October 3, 2011


by Pete Morin
Kindle Pre-Publication Edition

Review by J.S. Colley

Note: I received a free copy of the pre-publication ebook version of this novel from the author for review purposes.

The title of this book references a “small fish,” but the novel is definitely a keeper.

Pete Morin’s debut novel tackles a subject that could be as dry as aged wood chips, yet he manages to keep things supple and interesting. Let’s face it, if poorly written, a novel about political machinations and legal mumbo-jumbo could easily make your eyes droop and your head bob, but the author managed to keep me awake and entertained throughout.

They say to write what you know, and Pete Morin, Esq. is uniquely qualified to write this story. His bio states he’s been a politician, a big government general counsel, a lobbyist, and a grand jury witness ― all handy life experiences when writing a political crime thriller, and this one in particular. Morin’s expertise shows, but when the plot requires that he dole out some technicalities the reader is never bored by it.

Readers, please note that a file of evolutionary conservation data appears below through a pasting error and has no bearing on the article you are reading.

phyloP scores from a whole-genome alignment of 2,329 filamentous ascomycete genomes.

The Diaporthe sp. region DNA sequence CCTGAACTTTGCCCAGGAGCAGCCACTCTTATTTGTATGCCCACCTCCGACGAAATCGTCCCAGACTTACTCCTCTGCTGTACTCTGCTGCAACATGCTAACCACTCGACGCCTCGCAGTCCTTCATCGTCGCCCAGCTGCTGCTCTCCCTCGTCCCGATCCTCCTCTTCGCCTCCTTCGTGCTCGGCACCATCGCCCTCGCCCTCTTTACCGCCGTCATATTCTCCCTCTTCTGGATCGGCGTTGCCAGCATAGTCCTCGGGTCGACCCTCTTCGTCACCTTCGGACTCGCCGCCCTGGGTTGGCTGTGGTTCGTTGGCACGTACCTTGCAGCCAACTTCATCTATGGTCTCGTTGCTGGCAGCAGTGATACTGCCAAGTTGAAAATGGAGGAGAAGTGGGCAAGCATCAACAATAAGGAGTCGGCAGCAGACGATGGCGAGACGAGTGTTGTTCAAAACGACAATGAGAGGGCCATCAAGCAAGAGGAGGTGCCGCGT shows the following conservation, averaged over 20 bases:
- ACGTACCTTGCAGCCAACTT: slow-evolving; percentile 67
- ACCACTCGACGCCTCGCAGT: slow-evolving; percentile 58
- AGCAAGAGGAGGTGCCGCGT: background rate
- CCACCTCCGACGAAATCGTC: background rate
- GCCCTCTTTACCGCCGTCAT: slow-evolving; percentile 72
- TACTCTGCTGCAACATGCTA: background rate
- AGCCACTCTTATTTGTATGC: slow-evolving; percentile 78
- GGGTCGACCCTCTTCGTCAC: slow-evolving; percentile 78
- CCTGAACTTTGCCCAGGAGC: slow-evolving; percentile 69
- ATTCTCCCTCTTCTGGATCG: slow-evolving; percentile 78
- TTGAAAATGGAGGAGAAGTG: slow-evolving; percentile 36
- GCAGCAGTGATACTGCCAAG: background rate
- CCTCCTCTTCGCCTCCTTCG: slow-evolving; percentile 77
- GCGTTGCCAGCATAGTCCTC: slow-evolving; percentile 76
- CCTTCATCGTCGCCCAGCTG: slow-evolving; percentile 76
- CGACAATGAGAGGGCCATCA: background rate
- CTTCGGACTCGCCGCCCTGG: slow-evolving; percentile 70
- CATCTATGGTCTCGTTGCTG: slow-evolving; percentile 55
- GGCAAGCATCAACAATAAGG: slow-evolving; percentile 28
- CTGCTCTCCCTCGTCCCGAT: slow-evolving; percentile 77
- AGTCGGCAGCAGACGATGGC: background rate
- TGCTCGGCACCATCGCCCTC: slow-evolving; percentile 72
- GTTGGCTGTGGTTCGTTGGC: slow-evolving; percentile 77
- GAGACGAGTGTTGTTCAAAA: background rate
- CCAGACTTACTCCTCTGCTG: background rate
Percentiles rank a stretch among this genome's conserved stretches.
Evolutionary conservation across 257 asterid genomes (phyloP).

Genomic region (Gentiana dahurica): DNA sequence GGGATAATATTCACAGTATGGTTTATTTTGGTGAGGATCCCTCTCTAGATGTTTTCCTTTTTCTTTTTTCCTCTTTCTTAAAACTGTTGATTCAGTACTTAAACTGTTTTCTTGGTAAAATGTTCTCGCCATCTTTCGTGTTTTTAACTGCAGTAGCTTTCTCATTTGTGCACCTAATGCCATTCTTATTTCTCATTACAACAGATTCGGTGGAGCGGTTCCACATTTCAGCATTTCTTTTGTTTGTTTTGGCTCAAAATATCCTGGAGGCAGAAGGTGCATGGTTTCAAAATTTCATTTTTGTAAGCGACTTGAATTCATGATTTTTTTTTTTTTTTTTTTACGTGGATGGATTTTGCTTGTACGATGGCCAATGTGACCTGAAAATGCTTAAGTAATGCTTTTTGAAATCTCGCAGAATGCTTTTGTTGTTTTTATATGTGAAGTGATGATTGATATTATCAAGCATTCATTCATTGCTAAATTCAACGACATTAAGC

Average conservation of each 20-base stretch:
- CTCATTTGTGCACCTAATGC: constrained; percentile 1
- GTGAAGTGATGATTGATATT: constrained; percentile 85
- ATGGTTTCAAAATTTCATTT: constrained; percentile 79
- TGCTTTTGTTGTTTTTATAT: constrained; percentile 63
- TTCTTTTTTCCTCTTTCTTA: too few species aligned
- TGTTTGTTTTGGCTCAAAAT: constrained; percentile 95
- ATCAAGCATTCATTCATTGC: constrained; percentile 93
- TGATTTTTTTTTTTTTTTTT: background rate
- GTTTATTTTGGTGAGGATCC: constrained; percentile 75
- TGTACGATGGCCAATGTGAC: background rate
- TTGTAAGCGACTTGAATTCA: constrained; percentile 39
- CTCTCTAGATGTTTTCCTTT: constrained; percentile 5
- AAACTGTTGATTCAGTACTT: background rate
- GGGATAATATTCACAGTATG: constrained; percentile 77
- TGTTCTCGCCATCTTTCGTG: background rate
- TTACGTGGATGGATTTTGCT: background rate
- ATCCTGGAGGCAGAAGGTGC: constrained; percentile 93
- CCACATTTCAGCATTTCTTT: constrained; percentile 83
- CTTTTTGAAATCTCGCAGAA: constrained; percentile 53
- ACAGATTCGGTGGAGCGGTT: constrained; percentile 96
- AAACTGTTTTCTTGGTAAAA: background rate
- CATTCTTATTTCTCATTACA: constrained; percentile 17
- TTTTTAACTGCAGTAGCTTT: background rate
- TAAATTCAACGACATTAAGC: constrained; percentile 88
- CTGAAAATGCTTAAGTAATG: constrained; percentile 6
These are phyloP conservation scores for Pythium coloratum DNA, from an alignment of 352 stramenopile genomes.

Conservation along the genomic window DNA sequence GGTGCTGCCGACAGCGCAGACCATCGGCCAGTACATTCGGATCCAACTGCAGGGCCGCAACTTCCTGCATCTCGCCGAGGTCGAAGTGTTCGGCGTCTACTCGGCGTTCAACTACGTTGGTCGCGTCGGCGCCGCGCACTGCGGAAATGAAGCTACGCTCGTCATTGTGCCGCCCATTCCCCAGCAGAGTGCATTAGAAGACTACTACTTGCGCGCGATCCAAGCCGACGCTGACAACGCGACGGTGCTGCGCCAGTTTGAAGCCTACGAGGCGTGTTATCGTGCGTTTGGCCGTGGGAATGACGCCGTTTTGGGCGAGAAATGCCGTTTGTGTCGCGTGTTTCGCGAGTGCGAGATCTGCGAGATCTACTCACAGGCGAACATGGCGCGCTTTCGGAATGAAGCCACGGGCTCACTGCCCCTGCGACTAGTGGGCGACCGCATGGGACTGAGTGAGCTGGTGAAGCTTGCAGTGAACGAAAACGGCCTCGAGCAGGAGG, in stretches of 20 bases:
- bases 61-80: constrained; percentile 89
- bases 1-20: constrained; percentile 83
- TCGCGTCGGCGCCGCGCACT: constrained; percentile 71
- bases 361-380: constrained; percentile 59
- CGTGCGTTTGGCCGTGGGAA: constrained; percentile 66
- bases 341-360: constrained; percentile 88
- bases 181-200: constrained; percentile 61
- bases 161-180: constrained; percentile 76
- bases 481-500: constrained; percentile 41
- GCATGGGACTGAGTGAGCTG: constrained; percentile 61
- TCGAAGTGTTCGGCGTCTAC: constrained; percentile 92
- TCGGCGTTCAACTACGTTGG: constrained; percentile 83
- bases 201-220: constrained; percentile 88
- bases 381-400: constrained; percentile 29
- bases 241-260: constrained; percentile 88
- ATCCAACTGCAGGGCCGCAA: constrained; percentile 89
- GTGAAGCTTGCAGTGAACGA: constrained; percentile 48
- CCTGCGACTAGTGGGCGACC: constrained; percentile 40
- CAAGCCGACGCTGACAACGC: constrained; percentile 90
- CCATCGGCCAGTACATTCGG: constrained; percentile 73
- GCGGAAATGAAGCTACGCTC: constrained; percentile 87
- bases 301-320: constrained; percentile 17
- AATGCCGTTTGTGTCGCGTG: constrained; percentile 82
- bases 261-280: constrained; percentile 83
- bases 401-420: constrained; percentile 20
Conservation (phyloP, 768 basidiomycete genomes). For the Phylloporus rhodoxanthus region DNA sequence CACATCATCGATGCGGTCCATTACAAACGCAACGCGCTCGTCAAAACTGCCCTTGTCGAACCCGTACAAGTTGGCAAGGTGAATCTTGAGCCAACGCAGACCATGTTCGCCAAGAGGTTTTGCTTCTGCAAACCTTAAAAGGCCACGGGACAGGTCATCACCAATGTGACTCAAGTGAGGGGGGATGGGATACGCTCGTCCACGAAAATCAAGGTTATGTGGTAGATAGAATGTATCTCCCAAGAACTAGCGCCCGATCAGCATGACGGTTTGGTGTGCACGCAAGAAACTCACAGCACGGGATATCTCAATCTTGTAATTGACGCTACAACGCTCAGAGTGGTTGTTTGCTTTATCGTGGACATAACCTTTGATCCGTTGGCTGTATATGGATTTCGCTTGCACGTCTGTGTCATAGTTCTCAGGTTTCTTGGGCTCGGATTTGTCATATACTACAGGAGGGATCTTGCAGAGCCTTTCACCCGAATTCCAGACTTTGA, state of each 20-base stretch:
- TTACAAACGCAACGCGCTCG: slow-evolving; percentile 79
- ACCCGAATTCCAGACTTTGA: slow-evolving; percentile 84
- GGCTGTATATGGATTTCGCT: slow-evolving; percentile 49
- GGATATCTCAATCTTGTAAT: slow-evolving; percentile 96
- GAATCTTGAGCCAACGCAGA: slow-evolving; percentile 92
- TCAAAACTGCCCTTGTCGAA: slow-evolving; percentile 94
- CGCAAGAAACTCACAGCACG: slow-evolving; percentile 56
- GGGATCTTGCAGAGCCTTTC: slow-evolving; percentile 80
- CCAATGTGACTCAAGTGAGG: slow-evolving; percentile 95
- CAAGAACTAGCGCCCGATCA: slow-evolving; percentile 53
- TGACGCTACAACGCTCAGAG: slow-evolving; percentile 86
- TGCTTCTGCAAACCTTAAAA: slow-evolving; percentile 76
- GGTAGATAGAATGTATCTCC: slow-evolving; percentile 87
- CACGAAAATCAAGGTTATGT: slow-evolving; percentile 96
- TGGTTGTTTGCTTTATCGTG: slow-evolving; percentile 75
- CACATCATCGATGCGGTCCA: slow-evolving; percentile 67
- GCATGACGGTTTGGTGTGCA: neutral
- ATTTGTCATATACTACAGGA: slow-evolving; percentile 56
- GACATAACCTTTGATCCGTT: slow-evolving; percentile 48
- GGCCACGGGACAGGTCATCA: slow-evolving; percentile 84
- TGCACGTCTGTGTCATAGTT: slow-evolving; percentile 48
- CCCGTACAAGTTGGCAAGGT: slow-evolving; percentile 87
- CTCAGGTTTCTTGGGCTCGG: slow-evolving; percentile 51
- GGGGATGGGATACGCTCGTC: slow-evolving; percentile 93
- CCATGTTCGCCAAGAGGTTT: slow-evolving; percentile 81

Diary of a Small Fish is about Paul Forte, a guy who loves golf. Loves everything about it. He knows the rules and staunchly lives by them. One of those rules is you never ever offer to pay at another guy’s club. And you always offer a reciprocal. That’s just the way it’s done.

But when you work for the government, playing a round with your buddies can land you in jail.

One morning, a grand jury subpoena is shoved in Paul’s face and the niggling realization that all those rounds of golf, and the gourmet food and fine wine in the clubhouse after, might not be on the up-and-up after all. Even though he always voted his conscious when he was a legislator ― never once voting to favor a lobbyist ― it sure didn’t look that way from the outside.

And here we come to the main theme of the novel. Moral ambiguity. That fine line between black and white. That gray area of what is ethical behavior and what isn’t.